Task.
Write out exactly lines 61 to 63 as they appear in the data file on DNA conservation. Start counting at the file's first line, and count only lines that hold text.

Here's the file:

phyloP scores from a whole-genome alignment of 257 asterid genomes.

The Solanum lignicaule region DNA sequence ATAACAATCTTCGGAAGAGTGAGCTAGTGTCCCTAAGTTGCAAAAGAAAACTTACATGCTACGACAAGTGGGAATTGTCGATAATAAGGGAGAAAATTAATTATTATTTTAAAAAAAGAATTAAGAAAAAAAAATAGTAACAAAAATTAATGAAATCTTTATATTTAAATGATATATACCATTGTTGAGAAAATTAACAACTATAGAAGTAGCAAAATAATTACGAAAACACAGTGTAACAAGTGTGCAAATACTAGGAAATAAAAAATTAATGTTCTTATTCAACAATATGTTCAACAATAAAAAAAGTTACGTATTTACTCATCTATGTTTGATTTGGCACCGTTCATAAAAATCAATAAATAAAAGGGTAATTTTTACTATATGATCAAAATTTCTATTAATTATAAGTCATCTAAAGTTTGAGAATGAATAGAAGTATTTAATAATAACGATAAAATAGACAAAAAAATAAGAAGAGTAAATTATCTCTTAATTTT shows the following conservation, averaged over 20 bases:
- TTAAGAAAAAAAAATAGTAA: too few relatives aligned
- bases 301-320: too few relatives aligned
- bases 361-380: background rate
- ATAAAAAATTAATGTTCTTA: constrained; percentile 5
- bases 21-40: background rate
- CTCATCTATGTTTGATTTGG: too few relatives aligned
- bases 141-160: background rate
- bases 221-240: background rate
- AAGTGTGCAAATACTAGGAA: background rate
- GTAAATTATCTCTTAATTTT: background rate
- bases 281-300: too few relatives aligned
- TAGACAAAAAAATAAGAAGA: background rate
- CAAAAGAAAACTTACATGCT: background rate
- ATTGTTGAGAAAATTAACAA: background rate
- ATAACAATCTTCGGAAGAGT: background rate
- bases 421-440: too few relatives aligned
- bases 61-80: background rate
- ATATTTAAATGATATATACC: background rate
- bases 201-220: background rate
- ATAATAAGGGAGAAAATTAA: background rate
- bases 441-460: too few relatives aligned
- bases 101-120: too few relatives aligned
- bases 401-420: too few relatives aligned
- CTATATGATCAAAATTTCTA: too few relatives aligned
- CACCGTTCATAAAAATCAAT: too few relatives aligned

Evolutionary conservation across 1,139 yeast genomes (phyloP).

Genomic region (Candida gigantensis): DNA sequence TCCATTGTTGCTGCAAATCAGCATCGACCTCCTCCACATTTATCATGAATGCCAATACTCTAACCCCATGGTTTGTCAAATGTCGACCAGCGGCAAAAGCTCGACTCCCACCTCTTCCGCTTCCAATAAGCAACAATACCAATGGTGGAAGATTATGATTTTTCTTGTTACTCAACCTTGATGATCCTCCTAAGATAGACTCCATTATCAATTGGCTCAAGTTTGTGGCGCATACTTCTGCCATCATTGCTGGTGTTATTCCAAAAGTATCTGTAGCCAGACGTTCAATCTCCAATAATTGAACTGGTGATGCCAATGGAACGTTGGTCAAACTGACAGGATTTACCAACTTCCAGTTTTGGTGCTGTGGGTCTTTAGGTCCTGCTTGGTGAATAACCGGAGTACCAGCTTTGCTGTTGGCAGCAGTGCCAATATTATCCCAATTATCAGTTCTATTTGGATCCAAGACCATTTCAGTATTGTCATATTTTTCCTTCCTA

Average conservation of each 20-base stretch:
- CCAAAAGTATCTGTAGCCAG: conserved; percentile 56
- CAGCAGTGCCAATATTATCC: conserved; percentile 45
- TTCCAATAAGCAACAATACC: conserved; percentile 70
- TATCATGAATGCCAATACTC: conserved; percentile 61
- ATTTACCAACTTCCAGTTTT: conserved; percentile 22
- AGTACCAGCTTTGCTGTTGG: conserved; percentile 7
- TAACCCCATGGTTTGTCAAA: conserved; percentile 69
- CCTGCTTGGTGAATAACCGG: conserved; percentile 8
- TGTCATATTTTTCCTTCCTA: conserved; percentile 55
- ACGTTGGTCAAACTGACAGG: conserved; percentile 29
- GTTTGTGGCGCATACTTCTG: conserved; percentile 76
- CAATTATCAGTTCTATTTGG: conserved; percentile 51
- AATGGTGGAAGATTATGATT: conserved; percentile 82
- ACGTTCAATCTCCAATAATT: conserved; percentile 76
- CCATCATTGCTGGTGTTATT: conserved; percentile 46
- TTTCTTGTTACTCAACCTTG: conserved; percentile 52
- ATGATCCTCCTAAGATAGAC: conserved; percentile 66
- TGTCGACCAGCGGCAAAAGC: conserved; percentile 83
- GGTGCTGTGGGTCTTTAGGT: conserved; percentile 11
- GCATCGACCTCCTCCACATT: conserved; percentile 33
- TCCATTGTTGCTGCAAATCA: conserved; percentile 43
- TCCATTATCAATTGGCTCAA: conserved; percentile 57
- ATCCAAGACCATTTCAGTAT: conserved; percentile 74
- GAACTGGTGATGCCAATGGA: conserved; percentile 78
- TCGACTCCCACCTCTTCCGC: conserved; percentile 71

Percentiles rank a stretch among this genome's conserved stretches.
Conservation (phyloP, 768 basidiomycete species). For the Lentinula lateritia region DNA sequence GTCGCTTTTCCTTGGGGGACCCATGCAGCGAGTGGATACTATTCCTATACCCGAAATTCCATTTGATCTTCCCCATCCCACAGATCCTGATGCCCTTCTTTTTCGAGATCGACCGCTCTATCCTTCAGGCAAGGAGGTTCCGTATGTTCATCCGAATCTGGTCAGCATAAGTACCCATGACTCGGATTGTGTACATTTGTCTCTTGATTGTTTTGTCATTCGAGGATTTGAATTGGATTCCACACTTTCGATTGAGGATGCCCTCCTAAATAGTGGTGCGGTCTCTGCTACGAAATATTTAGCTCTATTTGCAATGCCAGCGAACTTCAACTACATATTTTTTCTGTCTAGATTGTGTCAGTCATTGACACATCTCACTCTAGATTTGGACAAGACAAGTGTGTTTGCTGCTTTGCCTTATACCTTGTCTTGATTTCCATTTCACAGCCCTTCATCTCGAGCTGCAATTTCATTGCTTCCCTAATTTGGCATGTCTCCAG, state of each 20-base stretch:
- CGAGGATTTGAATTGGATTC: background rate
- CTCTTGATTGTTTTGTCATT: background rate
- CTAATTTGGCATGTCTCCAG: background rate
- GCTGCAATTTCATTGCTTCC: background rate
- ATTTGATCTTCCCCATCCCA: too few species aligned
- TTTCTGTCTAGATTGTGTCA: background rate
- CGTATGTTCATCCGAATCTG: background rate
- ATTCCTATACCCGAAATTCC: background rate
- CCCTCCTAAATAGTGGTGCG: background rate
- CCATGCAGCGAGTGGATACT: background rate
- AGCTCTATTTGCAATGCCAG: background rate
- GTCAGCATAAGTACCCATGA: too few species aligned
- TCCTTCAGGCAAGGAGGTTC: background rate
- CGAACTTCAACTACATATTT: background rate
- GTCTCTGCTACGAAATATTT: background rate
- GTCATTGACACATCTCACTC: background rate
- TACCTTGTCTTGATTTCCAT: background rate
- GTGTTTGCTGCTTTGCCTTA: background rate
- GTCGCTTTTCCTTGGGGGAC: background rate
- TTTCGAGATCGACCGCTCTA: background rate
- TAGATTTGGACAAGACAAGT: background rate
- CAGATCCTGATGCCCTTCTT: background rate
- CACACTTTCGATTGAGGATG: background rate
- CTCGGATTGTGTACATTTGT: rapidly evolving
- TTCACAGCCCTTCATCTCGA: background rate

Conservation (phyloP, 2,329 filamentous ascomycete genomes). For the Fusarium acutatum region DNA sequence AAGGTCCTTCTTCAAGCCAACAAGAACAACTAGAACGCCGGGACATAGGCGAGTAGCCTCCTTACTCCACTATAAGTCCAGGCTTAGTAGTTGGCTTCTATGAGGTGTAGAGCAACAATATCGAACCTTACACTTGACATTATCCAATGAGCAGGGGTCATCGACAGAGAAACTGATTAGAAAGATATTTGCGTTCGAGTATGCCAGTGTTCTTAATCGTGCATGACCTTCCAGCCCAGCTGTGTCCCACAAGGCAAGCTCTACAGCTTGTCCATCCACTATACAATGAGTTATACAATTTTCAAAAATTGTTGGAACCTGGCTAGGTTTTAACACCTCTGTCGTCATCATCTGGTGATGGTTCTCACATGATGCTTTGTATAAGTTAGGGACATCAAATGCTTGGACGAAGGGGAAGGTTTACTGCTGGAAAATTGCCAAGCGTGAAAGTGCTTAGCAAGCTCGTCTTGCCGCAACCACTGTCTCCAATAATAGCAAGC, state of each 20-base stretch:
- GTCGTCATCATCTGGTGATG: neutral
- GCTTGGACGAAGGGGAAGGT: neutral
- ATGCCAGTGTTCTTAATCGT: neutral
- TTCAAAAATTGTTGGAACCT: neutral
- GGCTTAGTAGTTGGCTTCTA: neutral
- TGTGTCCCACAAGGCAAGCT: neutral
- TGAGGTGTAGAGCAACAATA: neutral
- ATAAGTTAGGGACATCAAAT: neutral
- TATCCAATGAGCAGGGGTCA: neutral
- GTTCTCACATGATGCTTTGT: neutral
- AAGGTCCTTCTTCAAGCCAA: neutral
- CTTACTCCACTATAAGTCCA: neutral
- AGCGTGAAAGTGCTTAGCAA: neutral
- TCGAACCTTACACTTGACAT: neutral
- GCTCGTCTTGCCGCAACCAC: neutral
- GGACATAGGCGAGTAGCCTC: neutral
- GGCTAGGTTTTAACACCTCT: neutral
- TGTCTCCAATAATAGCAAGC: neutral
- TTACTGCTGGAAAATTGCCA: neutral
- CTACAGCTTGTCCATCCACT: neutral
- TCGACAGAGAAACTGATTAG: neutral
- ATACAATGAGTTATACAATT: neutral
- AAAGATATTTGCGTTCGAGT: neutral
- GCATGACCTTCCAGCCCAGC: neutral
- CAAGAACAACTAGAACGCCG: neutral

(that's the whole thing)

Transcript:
- GCTGCAATTTCATTGCTTCC: background rate
- ATTTGATCTTCCCCATCCCA: too few species aligned
- TTTCTGTCTAGATTGTGTCA: background rate